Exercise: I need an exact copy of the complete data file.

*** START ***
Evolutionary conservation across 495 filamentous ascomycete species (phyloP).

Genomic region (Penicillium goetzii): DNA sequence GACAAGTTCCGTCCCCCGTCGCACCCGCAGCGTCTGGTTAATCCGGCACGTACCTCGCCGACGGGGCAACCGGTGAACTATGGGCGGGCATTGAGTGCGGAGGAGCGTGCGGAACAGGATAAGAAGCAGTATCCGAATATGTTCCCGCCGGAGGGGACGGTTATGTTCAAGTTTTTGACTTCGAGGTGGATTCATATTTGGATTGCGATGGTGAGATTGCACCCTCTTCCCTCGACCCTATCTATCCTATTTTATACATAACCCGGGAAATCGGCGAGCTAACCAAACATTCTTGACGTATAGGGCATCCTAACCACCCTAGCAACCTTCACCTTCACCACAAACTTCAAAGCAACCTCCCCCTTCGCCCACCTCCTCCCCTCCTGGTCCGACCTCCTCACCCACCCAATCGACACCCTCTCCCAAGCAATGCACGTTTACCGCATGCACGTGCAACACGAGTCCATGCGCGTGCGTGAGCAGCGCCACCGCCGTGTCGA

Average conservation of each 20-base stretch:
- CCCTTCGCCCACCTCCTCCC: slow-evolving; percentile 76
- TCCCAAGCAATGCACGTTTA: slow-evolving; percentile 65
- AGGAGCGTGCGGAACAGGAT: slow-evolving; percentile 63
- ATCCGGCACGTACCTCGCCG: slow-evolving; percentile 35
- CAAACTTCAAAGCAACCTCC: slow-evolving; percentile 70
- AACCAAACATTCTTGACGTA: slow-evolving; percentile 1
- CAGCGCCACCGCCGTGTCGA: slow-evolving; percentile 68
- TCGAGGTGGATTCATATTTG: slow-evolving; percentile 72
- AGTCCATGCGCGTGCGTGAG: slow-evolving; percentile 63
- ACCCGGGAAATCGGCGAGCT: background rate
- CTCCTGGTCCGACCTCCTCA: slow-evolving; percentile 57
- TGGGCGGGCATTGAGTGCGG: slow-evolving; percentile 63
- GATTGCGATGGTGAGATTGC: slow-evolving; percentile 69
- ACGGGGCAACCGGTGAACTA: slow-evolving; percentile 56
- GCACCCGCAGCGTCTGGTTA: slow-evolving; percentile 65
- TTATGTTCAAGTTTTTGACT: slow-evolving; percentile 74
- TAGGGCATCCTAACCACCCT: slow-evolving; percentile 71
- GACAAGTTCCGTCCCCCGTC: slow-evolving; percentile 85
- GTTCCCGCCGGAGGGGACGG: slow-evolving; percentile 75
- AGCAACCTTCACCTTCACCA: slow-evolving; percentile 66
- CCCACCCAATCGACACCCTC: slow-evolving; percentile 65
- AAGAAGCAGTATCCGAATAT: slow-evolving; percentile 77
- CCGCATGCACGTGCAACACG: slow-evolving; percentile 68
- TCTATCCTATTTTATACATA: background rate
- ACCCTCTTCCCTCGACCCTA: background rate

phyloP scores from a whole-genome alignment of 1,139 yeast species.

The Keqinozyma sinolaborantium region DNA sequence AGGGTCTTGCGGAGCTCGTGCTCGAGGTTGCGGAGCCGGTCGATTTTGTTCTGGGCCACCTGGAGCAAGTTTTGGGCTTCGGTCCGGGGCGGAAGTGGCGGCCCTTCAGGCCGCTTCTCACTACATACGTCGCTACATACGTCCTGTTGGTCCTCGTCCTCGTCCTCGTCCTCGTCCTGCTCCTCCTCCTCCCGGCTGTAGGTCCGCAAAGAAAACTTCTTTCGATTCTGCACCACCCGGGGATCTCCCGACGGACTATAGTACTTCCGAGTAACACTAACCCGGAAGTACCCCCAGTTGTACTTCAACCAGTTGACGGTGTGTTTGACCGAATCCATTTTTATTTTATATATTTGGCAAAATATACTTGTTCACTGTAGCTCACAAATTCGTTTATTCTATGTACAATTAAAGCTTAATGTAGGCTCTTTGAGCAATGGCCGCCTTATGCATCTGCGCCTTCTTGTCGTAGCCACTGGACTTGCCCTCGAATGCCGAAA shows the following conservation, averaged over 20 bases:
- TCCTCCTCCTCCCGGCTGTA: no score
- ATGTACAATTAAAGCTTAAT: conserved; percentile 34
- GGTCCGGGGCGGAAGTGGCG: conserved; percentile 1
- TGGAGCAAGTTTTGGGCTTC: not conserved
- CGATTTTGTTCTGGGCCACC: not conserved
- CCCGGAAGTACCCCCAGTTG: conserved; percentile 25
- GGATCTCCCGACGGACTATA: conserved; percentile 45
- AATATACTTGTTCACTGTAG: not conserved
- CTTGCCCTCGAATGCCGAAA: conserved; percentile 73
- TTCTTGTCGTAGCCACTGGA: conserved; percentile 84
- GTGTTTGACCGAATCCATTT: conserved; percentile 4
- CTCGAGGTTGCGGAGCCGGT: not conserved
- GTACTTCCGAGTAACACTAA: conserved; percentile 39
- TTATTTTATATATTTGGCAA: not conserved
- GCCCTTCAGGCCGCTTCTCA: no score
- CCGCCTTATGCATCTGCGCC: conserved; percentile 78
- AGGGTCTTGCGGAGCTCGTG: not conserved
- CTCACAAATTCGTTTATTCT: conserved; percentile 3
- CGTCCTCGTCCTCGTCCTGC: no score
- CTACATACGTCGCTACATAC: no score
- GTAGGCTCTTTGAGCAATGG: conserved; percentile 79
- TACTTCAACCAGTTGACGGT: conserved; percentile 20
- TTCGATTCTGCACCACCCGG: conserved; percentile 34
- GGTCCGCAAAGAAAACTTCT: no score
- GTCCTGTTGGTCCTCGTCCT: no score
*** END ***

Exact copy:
Evolutionary conservation across 495 filamentous ascomycete species (phyloP).

Genomic region (Penicillium goetzii): DNA sequence GACAAGTTCCGTCCCCCGTCGCACCCGCAGCGTCTGGTTAATCCGGCACGTACCTCGCCGACGGGGCAACCGGTGAACTATGGGCGGGCATTGAGTGCGGAGGAGCGTGCGGAACAGGATAAGAAGCAGTATCCGAATATGTTCCCGCCGGAGGGGACGGTTATGTTCAAGTTTTTGACTTCGAGGTGGATTCATATTTGGATTGCGATGGTGAGATTGCACCCTCTTCCCTCGACCCTATCTATCCTATTTTATACATAACCCGGGAAATCGGCGAGCTAACCAAACATTCTTGACGTATAGGGCATCCTAACCACCCTAGCAACCTTCACCTTCACCACAAACTTCAAAGCAACCTCCCCCTTCGCCCACCTCCTCCCCTCCTGGTCCGACCTCCTCACCCACCCAATCGACACCCTCTCCCAAGCAATGCACGTTTACCGCATGCACGTGCAACACGAGTCCATGCGCGTGCGTGAGCAGCGCCACCGCCGTGTCGA

Average conservation of each 20-base stretch:
- CCCTTCGCCCACCTCCTCCC: slow-evolving; percentile 76
- TCCCAAGCAATGCACGTTTA: slow-evolving; percentile 65
- AGGAGCGTGCGGAACAGGAT: slow-evolving; percentile 63
- ATCCGGCACGTACCTCGCCG: slow-evolving; percentile 35
- CAAACTTCAAAGCAACCTCC: slow-evolving; percentile 70
- AACCAAACATTCTTGACGTA: slow-evolving; percentile 1
- CAGCGCCACCGCCGTGTCGA: slow-evolving; percentile 68
- TCGAGGTGGATTCATATTTG: slow-evolving; percentile 72
- AGTCCATGCGCGTGCGTGAG: slow-evolving; percentile 63
- ACCCGGGAAATCGGCGAGCT: background rate
- CTCCTGGTCCGACCTCCTCA: slow-evolving; percentile 57
- TGGGCGGGCATTGAGTGCGG: slow-evolving; percentile 63
- GATTGCGATGGTGAGATTGC: slow-evolving; percentile 69
- ACGGGGCAACCGGTGAACTA: slow-evolving; percentile 56
- GCACCCGCAGCGTCTGGTTA: slow-evolving; percentile 65
- TTATGTTCAAGTTTTTGACT: slow-evolving; percentile 74
- TAGGGCATCCTAACCACCCT: slow-evolving; percentile 71
- GACAAGTTCCGTCCCCCGTC: slow-evolving; percentile 85
- GTTCCCGCCGGAGGGGACGG: slow-evolving; percentile 75
- AGCAACCTTCACCTTCACCA: slow-evolving; percentile 66
- CCCACCCAATCGACACCCTC: slow-evolving; percentile 65
- AAGAAGCAGTATCCGAATAT: slow-evolving; percentile 77
- CCGCATGCACGTGCAACACG: slow-evolving; percentile 68
- TCTATCCTATTTTATACATA: background rate
- ACCCTCTTCCCTCGACCCTA: background rate

phyloP scores from a whole-genome alignment of 1,139 yeast species.

The Keqinozyma sinolaborantium region DNA sequence AGGGTCTTGCGGAGCTCGTGCTCGAGGTTGCGGAGCCGGTCGATTTTGTTCTGGGCCACCTGGAGCAAGTTTTGGGCTTCGGTCCGGGGCGGAAGTGGCGGCCCTTCAGGCCGCTTCTCACTACATACGTCGCTACATACGTCCTGTTGGTCCTCGTCCTCGTCCTCGTCCTCGTCCTGCTCCTCCTCCTCCCGGCTGTAGGTCCGCAAAGAAAACTTCTTTCGATTCTGCACCACCCGGGGATCTCCCGACGGACTATAGTACTTCCGAGTAACACTAACCCGGAAGTACCCCCAGTTGTACTTCAACCAGTTGACGGTGTGTTTGACCGAATCCATTTTTATTTTATATATTTGGCAAAATATACTTGTTCACTGTAGCTCACAAATTCGTTTATTCTATGTACAATTAAAGCTTAATGTAGGCTCTTTGAGCAATGGCCGCCTTATGCATCTGCGCCTTCTTGTCGTAGCCACTGGACTTGCCCTCGAATGCCGAAA shows the following conservation, averaged over 20 bases:
- TCCTCCTCCTCCCGGCTGTA: no score
- ATGTACAATTAAAGCTTAAT: conserved; percentile 34
- GGTCCGGGGCGGAAGTGGCG: conserved; percentile 1
- TGGAGCAAGTTTTGGGCTTC: not conserved
- CGATTTTGTTCTGGGCCACC: not conserved
- CCCGGAAGTACCCCCAGTTG: conserved; percentile 25
- GGATCTCCCGACGGACTATA: conserved; percentile 45
- AATATACTTGTTCACTGTAG: not conserved
- CTTGCCCTCGAATGCCGAAA: conserved; percentile 73
- TTCTTGTCGTAGCCACTGGA: conserved; percentile 84
- GTGTTTGACCGAATCCATTT: conserved; percentile 4
- CTCGAGGTTGCGGAGCCGGT: not conserved
- GTACTTCCGAGTAACACTAA: conserved; percentile 39
- TTATTTTATATATTTGGCAA: not conserved
- GCCCTTCAGGCCGCTTCTCA: no score
- CCGCCTTATGCATCTGCGCC: conserved; percentile 78
- AGGGTCTTGCGGAGCTCGTG: not conserved
- CTCACAAATTCGTTTATTCT: conserved; percentile 3
- CGTCCTCGTCCTCGTCCTGC: no score
- CTACATACGTCGCTACATAC: no score
- GTAGGCTCTTTGAGCAATGG: conserved; percentile 79
- TACTTCAACCAGTTGACGGT: conserved; percentile 20
- TTCGATTCTGCACCACCCGG: conserved; percentile 34
- GGTCCGCAAAGAAAACTTCT: no score
- GTCCTGTTGGTCCTCGTCCT: no score